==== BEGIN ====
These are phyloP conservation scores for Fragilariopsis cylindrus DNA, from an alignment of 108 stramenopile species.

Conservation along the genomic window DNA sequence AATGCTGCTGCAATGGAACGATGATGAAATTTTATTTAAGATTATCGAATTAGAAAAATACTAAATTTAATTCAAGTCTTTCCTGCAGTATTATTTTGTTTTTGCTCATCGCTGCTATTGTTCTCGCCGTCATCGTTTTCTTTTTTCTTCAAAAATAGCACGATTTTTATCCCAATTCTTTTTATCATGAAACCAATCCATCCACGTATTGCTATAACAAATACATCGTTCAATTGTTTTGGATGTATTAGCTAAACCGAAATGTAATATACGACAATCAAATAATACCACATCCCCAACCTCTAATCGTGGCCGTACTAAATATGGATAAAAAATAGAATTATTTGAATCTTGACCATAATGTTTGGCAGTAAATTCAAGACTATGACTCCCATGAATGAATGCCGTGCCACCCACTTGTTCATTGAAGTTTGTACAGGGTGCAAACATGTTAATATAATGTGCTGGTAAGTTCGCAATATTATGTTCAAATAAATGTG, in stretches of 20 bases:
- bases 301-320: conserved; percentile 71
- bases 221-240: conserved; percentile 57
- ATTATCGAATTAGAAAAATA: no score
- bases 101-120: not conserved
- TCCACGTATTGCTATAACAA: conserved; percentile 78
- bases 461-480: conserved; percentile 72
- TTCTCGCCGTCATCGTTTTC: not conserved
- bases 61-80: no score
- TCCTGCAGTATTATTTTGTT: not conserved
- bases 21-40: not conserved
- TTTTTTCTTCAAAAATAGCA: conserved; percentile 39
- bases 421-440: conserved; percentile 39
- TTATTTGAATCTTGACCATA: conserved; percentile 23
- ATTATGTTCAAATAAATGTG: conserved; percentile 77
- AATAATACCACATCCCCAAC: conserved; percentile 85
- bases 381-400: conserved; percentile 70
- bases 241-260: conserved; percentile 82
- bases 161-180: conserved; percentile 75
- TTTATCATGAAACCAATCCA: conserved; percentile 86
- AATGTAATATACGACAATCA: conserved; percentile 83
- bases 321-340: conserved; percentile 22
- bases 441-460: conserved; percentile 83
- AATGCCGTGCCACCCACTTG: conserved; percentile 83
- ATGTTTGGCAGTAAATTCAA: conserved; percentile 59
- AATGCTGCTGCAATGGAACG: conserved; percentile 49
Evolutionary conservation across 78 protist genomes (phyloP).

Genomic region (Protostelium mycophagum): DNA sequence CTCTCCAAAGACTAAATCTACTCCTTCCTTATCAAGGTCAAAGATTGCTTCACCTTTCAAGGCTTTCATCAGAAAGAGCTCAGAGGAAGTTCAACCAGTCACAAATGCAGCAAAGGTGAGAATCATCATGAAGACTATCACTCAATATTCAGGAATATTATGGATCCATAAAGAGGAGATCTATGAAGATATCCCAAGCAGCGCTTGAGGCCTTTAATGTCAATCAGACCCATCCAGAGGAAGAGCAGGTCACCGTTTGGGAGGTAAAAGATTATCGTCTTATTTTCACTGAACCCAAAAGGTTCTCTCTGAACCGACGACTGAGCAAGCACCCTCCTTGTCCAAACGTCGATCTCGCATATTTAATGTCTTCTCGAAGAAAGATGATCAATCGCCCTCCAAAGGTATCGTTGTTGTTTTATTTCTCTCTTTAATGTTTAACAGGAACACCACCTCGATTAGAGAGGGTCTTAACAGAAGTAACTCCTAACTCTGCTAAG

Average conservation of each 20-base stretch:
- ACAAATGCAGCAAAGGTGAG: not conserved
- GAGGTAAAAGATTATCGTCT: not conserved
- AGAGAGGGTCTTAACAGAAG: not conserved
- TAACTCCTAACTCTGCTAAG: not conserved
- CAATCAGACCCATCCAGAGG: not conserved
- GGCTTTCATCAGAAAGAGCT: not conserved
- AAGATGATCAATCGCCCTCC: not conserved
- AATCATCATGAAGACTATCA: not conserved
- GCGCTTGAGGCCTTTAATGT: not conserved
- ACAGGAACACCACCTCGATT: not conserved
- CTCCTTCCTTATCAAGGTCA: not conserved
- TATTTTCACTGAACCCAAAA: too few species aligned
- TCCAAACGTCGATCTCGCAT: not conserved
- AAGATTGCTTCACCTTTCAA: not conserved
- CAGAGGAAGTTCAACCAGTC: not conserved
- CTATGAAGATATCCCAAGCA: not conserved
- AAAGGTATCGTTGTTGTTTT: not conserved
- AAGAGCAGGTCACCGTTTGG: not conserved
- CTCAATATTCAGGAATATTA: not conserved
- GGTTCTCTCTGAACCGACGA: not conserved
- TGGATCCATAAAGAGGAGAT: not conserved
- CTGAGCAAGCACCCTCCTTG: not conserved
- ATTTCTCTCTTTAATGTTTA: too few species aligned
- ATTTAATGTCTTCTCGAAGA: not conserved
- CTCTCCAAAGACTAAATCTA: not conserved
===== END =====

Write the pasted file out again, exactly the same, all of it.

These are phyloP conservation scores for Fragilariopsis cylindrus DNA, from an alignment of 108 stramenopile species.

Conservation along the genomic window DNA sequence AATGCTGCTGCAATGGAACGATGATGAAATTTTATTTAAGATTATCGAATTAGAAAAATACTAAATTTAATTCAAGTCTTTCCTGCAGTATTATTTTGTTTTTGCTCATCGCTGCTATTGTTCTCGCCGTCATCGTTTTCTTTTTTCTTCAAAAATAGCACGATTTTTATCCCAATTCTTTTTATCATGAAACCAATCCATCCACGTATTGCTATAACAAATACATCGTTCAATTGTTTTGGATGTATTAGCTAAACCGAAATGTAATATACGACAATCAAATAATACCACATCCCCAACCTCTAATCGTGGCCGTACTAAATATGGATAAAAAATAGAATTATTTGAATCTTGACCATAATGTTTGGCAGTAAATTCAAGACTATGACTCCCATGAATGAATGCCGTGCCACCCACTTGTTCATTGAAGTTTGTACAGGGTGCAAACATGTTAATATAATGTGCTGGTAAGTTCGCAATATTATGTTCAAATAAATGTG, in stretches of 20 bases:
- bases 301-320: conserved; percentile 71
- bases 221-240: conserved; percentile 57
- ATTATCGAATTAGAAAAATA: no score
- bases 101-120: not conserved
- TCCACGTATTGCTATAACAA: conserved; percentile 78
- bases 461-480: conserved; percentile 72
- TTCTCGCCGTCATCGTTTTC: not conserved
- bases 61-80: no score
- TCCTGCAGTATTATTTTGTT: not conserved
- bases 21-40: not conserved
- TTTTTTCTTCAAAAATAGCA: conserved; percentile 39
- bases 421-440: conserved; percentile 39
- TTATTTGAATCTTGACCATA: conserved; percentile 23
- ATTATGTTCAAATAAATGTG: conserved; percentile 77
- AATAATACCACATCCCCAAC: conserved; percentile 85
- bases 381-400: conserved; percentile 70
- bases 241-260: conserved; percentile 82
- bases 161-180: conserved; percentile 75
- TTTATCATGAAACCAATCCA: conserved; percentile 86
- AATGTAATATACGACAATCA: conserved; percentile 83
- bases 321-340: conserved; percentile 22
- bases 441-460: conserved; percentile 83
- AATGCCGTGCCACCCACTTG: conserved; percentile 83
- ATGTTTGGCAGTAAATTCAA: conserved; percentile 59
- AATGCTGCTGCAATGGAACG: conserved; percentile 49
Evolutionary conservation across 78 protist genomes (phyloP).

Genomic region (Protostelium mycophagum): DNA sequence CTCTCCAAAGACTAAATCTACTCCTTCCTTATCAAGGTCAAAGATTGCTTCACCTTTCAAGGCTTTCATCAGAAAGAGCTCAGAGGAAGTTCAACCAGTCACAAATGCAGCAAAGGTGAGAATCATCATGAAGACTATCACTCAATATTCAGGAATATTATGGATCCATAAAGAGGAGATCTATGAAGATATCCCAAGCAGCGCTTGAGGCCTTTAATGTCAATCAGACCCATCCAGAGGAAGAGCAGGTCACCGTTTGGGAGGTAAAAGATTATCGTCTTATTTTCACTGAACCCAAAAGGTTCTCTCTGAACCGACGACTGAGCAAGCACCCTCCTTGTCCAAACGTCGATCTCGCATATTTAATGTCTTCTCGAAGAAAGATGATCAATCGCCCTCCAAAGGTATCGTTGTTGTTTTATTTCTCTCTTTAATGTTTAACAGGAACACCACCTCGATTAGAGAGGGTCTTAACAGAAGTAACTCCTAACTCTGCTAAG

Average conservation of each 20-base stretch:
- ACAAATGCAGCAAAGGTGAG: not conserved
- GAGGTAAAAGATTATCGTCT: not conserved
- AGAGAGGGTCTTAACAGAAG: not conserved
- TAACTCCTAACTCTGCTAAG: not conserved
- CAATCAGACCCATCCAGAGG: not conserved
- GGCTTTCATCAGAAAGAGCT: not conserved
- AAGATGATCAATCGCCCTCC: not conserved
- AATCATCATGAAGACTATCA: not conserved
- GCGCTTGAGGCCTTTAATGT: not conserved
- ACAGGAACACCACCTCGATT: not conserved
- CTCCTTCCTTATCAAGGTCA: not conserved
- TATTTTCACTGAACCCAAAA: too few species aligned
- TCCAAACGTCGATCTCGCAT: not conserved
- AAGATTGCTTCACCTTTCAA: not conserved
- CAGAGGAAGTTCAACCAGTC: not conserved
- CTATGAAGATATCCCAAGCA: not conserved
- AAAGGTATCGTTGTTGTTTT: not conserved
- AAGAGCAGGTCACCGTTTGG: not conserved
- CTCAATATTCAGGAATATTA: not conserved
- GGTTCTCTCTGAACCGACGA: not conserved
- TGGATCCATAAAGAGGAGAT: not conserved
- CTGAGCAAGCACCCTCCTTG: not conserved
- ATTTCTCTCTTTAATGTTTA: too few species aligned
- ATTTAATGTCTTCTCGAAGA: not conserved
- CTCTCCAAAGACTAAATCTA: not conserved